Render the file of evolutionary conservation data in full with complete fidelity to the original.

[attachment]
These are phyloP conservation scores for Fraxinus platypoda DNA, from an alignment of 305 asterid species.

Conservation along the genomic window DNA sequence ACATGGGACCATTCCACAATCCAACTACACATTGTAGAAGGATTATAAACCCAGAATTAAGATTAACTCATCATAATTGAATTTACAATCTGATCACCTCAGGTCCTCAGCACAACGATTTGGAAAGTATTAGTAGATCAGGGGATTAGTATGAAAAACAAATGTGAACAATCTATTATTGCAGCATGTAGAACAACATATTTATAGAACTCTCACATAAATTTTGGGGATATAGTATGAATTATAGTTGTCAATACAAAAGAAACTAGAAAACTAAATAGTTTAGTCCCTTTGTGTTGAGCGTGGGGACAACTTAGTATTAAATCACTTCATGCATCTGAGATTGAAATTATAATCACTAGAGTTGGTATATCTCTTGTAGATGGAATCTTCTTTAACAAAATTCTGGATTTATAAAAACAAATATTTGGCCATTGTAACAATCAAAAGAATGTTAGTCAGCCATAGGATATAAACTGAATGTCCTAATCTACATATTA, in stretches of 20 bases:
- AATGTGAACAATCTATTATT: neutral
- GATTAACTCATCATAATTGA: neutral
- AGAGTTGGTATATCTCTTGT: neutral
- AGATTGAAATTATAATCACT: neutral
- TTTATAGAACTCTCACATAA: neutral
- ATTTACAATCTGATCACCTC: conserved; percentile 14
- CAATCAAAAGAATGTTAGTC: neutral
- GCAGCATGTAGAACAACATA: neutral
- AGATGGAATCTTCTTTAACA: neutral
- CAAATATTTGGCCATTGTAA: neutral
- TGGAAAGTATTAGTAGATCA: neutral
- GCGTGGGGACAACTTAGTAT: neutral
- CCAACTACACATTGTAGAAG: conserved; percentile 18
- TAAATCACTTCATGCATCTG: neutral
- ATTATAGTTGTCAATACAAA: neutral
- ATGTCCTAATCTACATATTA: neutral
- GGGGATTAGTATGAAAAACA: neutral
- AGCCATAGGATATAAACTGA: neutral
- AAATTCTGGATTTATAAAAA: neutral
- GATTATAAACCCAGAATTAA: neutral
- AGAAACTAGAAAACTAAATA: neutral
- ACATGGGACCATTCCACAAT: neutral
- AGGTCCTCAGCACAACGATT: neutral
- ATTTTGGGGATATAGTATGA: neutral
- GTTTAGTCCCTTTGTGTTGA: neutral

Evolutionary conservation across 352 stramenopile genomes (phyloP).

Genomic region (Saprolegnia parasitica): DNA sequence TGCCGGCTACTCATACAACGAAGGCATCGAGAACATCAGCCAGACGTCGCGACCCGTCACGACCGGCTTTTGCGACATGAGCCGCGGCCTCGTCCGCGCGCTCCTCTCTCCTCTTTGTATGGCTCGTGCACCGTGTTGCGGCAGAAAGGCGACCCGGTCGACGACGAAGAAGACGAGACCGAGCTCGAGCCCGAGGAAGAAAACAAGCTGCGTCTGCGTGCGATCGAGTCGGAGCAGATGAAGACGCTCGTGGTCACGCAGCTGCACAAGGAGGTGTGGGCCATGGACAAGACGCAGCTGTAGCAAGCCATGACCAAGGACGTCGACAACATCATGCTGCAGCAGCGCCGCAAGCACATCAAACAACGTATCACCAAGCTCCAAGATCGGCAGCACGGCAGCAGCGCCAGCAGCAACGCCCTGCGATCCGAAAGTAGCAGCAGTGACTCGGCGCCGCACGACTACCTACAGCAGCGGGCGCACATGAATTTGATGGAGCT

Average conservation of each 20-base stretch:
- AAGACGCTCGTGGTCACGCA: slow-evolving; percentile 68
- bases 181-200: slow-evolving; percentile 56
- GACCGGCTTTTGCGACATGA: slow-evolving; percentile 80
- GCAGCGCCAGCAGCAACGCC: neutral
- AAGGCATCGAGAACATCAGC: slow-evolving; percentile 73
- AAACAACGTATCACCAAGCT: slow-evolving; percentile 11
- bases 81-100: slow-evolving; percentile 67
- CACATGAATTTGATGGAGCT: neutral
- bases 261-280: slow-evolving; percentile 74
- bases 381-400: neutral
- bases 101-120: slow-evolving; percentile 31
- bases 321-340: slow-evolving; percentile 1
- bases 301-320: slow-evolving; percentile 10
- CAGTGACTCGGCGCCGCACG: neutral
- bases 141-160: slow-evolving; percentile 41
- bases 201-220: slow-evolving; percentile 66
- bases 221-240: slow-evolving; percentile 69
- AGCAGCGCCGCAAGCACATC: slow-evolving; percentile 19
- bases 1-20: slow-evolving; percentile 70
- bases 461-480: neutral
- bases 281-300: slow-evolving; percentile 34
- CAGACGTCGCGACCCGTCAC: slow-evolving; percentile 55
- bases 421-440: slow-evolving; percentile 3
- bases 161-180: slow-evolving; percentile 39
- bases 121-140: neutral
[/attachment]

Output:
These are phyloP conservation scores for Fraxinus platypoda DNA, from an alignment of 305 asterid species.

Conservation along the genomic window DNA sequence ACATGGGACCATTCCACAATCCAACTACACATTGTAGAAGGATTATAAACCCAGAATTAAGATTAACTCATCATAATTGAATTTACAATCTGATCACCTCAGGTCCTCAGCACAACGATTTGGAAAGTATTAGTAGATCAGGGGATTAGTATGAAAAACAAATGTGAACAATCTATTATTGCAGCATGTAGAACAACATATTTATAGAACTCTCACATAAATTTTGGGGATATAGTATGAATTATAGTTGTCAATACAAAAGAAACTAGAAAACTAAATAGTTTAGTCCCTTTGTGTTGAGCGTGGGGACAACTTAGTATTAAATCACTTCATGCATCTGAGATTGAAATTATAATCACTAGAGTTGGTATATCTCTTGTAGATGGAATCTTCTTTAACAAAATTCTGGATTTATAAAAACAAATATTTGGCCATTGTAACAATCAAAAGAATGTTAGTCAGCCATAGGATATAAACTGAATGTCCTAATCTACATATTA, in stretches of 20 bases:
- AATGTGAACAATCTATTATT: neutral
- GATTAACTCATCATAATTGA: neutral
- AGAGTTGGTATATCTCTTGT: neutral
- AGATTGAAATTATAATCACT: neutral
- TTTATAGAACTCTCACATAA: neutral
- ATTTACAATCTGATCACCTC: conserved; percentile 14
- CAATCAAAAGAATGTTAGTC: neutral
- GCAGCATGTAGAACAACATA: neutral
- AGATGGAATCTTCTTTAACA: neutral
- CAAATATTTGGCCATTGTAA: neutral
- TGGAAAGTATTAGTAGATCA: neutral
- GCGTGGGGACAACTTAGTAT: neutral
- CCAACTACACATTGTAGAAG: conserved; percentile 18
- TAAATCACTTCATGCATCTG: neutral
- ATTATAGTTGTCAATACAAA: neutral
- ATGTCCTAATCTACATATTA: neutral
- GGGGATTAGTATGAAAAACA: neutral
- AGCCATAGGATATAAACTGA: neutral
- AAATTCTGGATTTATAAAAA: neutral
- GATTATAAACCCAGAATTAA: neutral
- AGAAACTAGAAAACTAAATA: neutral
- ACATGGGACCATTCCACAAT: neutral
- AGGTCCTCAGCACAACGATT: neutral
- ATTTTGGGGATATAGTATGA: neutral
- GTTTAGTCCCTTTGTGTTGA: neutral

Evolutionary conservation across 352 stramenopile genomes (phyloP).

Genomic region (Saprolegnia parasitica): DNA sequence TGCCGGCTACTCATACAACGAAGGCATCGAGAACATCAGCCAGACGTCGCGACCCGTCACGACCGGCTTTTGCGACATGAGCCGCGGCCTCGTCCGCGCGCTCCTCTCTCCTCTTTGTATGGCTCGTGCACCGTGTTGCGGCAGAAAGGCGACCCGGTCGACGACGAAGAAGACGAGACCGAGCTCGAGCCCGAGGAAGAAAACAAGCTGCGTCTGCGTGCGATCGAGTCGGAGCAGATGAAGACGCTCGTGGTCACGCAGCTGCACAAGGAGGTGTGGGCCATGGACAAGACGCAGCTGTAGCAAGCCATGACCAAGGACGTCGACAACATCATGCTGCAGCAGCGCCGCAAGCACATCAAACAACGTATCACCAAGCTCCAAGATCGGCAGCACGGCAGCAGCGCCAGCAGCAACGCCCTGCGATCCGAAAGTAGCAGCAGTGACTCGGCGCCGCACGACTACCTACAGCAGCGGGCGCACATGAATTTGATGGAGCT

Average conservation of each 20-base stretch:
- AAGACGCTCGTGGTCACGCA: slow-evolving; percentile 68
- bases 181-200: slow-evolving; percentile 56
- GACCGGCTTTTGCGACATGA: slow-evolving; percentile 80
- GCAGCGCCAGCAGCAACGCC: neutral
- AAGGCATCGAGAACATCAGC: slow-evolving; percentile 73
- AAACAACGTATCACCAAGCT: slow-evolving; percentile 11
- bases 81-100: slow-evolving; percentile 67
- CACATGAATTTGATGGAGCT: neutral
- bases 261-280: slow-evolving; percentile 74
- bases 381-400: neutral
- bases 101-120: slow-evolving; percentile 31
- bases 321-340: slow-evolving; percentile 1
- bases 301-320: slow-evolving; percentile 10
- CAGTGACTCGGCGCCGCACG: neutral
- bases 141-160: slow-evolving; percentile 41
- bases 201-220: slow-evolving; percentile 66
- bases 221-240: slow-evolving; percentile 69
- AGCAGCGCCGCAAGCACATC: slow-evolving; percentile 19
- bases 1-20: slow-evolving; percentile 70
- bases 461-480: neutral
- bases 281-300: slow-evolving; percentile 34
- CAGACGTCGCGACCCGTCAC: slow-evolving; percentile 55
- bases 421-440: slow-evolving; percentile 3
- bases 161-180: slow-evolving; percentile 39
- bases 121-140: neutral